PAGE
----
Political Mind Games (Paperback)
How the 1% Manipulate Our Understanding of What's Happening, What's Right, and What's Possible
Green Hall Books, 9780999823705, 298pp.
Publication Date: March 17, 2018
In Political Mind Games, psychologist Roy Eidelson presents a unique and illuminating framework for understanding and combating the manipulative ploys of the 1%. He explains exactly how the rich and powerful mislead the American people--about what's happening, what's right, and what's possible--by targeting basic questions we ask ourselves everyday: Are we safe? Are we being treated fairly? Who should we trust? Are we good enough? Can we control what happens to us?
Our doubts and confusion about these issues enable today's plutocrats to craft messages artfully designed to misdirect our outrage, fragment our opposition, and garner our support for an agenda that serves only the privileged few. That's how so many have come to believe that climate change is a hoax, taxes are too high, the military budget is too low, public education needs privatization, workers have it too easy, voter fraud is everywhere, healthcare isn't a fundamental right, poverty is deserved, and more.
Recognizing and countering the 1%'s destructive mind games--including "It's a Dangerous World," "We're Fighting Injustice," "They're Devious and Dishonest," and "Change is Impossible"--is an urgent matter for anyone interested in charting a different course. From Washington DC to Wall Street and beyond, Eidelson's timely analysis exposes and debunks the lucrative lies and false promises that preserve extreme inequality and betray the common good. Political Mind Games is a new and valuable resource for progressive efforts to build a more decent society.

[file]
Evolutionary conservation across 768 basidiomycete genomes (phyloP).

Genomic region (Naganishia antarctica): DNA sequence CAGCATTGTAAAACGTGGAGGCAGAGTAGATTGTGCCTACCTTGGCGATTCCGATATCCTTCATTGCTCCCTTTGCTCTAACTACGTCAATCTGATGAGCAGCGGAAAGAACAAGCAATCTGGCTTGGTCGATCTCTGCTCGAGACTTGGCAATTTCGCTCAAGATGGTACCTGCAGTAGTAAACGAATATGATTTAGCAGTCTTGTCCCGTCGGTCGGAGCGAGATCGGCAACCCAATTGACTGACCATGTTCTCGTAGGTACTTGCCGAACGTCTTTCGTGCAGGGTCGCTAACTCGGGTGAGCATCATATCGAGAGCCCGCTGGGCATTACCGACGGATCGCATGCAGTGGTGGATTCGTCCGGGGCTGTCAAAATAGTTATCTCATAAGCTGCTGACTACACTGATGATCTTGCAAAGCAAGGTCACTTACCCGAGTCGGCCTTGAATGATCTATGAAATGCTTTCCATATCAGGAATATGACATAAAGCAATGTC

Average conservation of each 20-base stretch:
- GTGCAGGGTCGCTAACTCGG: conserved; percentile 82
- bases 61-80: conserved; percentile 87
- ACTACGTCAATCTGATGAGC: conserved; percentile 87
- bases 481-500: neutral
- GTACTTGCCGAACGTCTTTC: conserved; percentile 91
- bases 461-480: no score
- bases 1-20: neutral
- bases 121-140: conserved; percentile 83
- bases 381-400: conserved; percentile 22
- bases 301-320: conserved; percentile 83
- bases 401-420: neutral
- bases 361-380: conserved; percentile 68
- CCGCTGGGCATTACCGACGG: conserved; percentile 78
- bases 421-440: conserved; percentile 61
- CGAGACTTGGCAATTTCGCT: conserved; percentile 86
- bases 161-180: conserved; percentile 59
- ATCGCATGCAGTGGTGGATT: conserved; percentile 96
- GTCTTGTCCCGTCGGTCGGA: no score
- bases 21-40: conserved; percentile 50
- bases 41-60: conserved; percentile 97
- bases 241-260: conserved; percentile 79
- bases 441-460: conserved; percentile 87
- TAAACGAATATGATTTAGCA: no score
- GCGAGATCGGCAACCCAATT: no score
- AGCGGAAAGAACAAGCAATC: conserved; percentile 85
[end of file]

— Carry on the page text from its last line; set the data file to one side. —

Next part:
Roy Eidelson, PhD, is the former executive director of the University of Pennsylvania's Solomon Asch Center for Study of Ethnopolitical Conflict and a past president of Psychologists for Social Responsibility. His work focuses on applying psychological knowledge to issues of social justice and political change. His writing has appeared in a variety of scholarly peer-reviewed journals and other outlets including the Washington Post and Los Angeles Times.